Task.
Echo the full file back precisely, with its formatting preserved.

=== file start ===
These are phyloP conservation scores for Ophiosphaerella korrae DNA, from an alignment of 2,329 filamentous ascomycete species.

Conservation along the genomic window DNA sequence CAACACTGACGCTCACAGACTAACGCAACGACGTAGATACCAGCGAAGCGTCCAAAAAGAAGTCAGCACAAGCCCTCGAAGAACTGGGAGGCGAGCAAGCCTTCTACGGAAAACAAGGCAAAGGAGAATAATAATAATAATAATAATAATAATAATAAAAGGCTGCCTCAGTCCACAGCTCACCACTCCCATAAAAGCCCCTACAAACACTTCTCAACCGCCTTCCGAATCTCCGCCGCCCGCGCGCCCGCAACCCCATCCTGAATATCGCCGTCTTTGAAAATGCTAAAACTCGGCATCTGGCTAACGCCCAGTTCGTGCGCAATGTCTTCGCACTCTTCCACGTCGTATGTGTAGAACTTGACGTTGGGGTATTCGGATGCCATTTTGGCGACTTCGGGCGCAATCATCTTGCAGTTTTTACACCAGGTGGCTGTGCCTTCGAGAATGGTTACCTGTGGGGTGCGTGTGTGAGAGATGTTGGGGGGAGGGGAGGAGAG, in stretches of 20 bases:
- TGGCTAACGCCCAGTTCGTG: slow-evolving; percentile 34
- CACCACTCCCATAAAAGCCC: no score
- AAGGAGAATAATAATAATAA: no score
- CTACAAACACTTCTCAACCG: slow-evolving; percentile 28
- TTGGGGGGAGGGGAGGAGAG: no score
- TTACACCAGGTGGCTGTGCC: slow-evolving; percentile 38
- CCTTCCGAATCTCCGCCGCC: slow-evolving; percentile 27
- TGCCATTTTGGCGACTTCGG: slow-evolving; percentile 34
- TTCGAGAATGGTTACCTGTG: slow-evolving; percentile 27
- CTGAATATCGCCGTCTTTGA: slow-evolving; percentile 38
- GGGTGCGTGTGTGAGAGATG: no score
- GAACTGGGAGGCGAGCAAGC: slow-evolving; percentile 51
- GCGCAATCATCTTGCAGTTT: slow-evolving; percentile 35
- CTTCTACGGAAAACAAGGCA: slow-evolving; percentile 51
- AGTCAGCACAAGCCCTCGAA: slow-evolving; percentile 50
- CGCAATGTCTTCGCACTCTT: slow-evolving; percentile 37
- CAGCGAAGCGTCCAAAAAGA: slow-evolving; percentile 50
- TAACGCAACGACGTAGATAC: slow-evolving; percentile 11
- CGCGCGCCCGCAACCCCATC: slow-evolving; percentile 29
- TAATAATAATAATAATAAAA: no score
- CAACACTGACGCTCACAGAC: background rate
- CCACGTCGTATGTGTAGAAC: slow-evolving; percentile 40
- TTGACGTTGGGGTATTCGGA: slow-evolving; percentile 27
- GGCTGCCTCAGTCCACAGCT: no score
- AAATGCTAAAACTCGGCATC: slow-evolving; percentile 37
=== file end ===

These are phyloP conservation scores for Ophiosphaerella korrae DNA, from an alignment of 2,329 filamentous ascomycete species.

Conservation along the genomic window DNA sequence CAACACTGACGCTCACAGACTAACGCAACGACGTAGATACCAGCGAAGCGTCCAAAAAGAAGTCAGCACAAGCCCTCGAAGAACTGGGAGGCGAGCAAGCCTTCTACGGAAAACAAGGCAAAGGAGAATAATAATAATAATAATAATAATAATAATAAAAGGCTGCCTCAGTCCACAGCTCACCACTCCCATAAAAGCCCCTACAAACACTTCTCAACCGCCTTCCGAATCTCCGCCGCCCGCGCGCCCGCAACCCCATCCTGAATATCGCCGTCTTTGAAAATGCTAAAACTCGGCATCTGGCTAACGCCCAGTTCGTGCGCAATGTCTTCGCACTCTTCCACGTCGTATGTGTAGAACTTGACGTTGGGGTATTCGGATGCCATTTTGGCGACTTCGGGCGCAATCATCTTGCAGTTTTTACACCAGGTGGCTGTGCCTTCGAGAATGGTTACCTGTGGGGTGCGTGTGTGAGAGATGTTGGGGGGAGGGGAGGAGAG, in stretches of 20 bases:
- TGGCTAACGCCCAGTTCGTG: slow-evolving; percentile 34
- CACCACTCCCATAAAAGCCC: no score
- AAGGAGAATAATAATAATAA: no score
- CTACAAACACTTCTCAACCG: slow-evolving; percentile 28
- TTGGGGGGAGGGGAGGAGAG: no score
- TTACACCAGGTGGCTGTGCC: slow-evolving; percentile 38
- CCTTCCGAATCTCCGCCGCC: slow-evolving; percentile 27
- TGCCATTTTGGCGACTTCGG: slow-evolving; percentile 34
- TTCGAGAATGGTTACCTGTG: slow-evolving; percentile 27
- CTGAATATCGCCGTCTTTGA: slow-evolving; percentile 38
- GGGTGCGTGTGTGAGAGATG: no score
- GAACTGGGAGGCGAGCAAGC: slow-evolving; percentile 51
- GCGCAATCATCTTGCAGTTT: slow-evolving; percentile 35
- CTTCTACGGAAAACAAGGCA: slow-evolving; percentile 51
- AGTCAGCACAAGCCCTCGAA: slow-evolving; percentile 50
- CGCAATGTCTTCGCACTCTT: slow-evolving; percentile 37
- CAGCGAAGCGTCCAAAAAGA: slow-evolving; percentile 50
- TAACGCAACGACGTAGATAC: slow-evolving; percentile 11
- CGCGCGCCCGCAACCCCATC: slow-evolving; percentile 29
- TAATAATAATAATAATAAAA: no score
- CAACACTGACGCTCACAGAC: background rate
- CCACGTCGTATGTGTAGAAC: slow-evolving; percentile 40
- TTGACGTTGGGGTATTCGGA: slow-evolving; percentile 27
- GGCTGCCTCAGTCCACAGCT: no score
- AAATGCTAAAACTCGGCATC: slow-evolving; percentile 37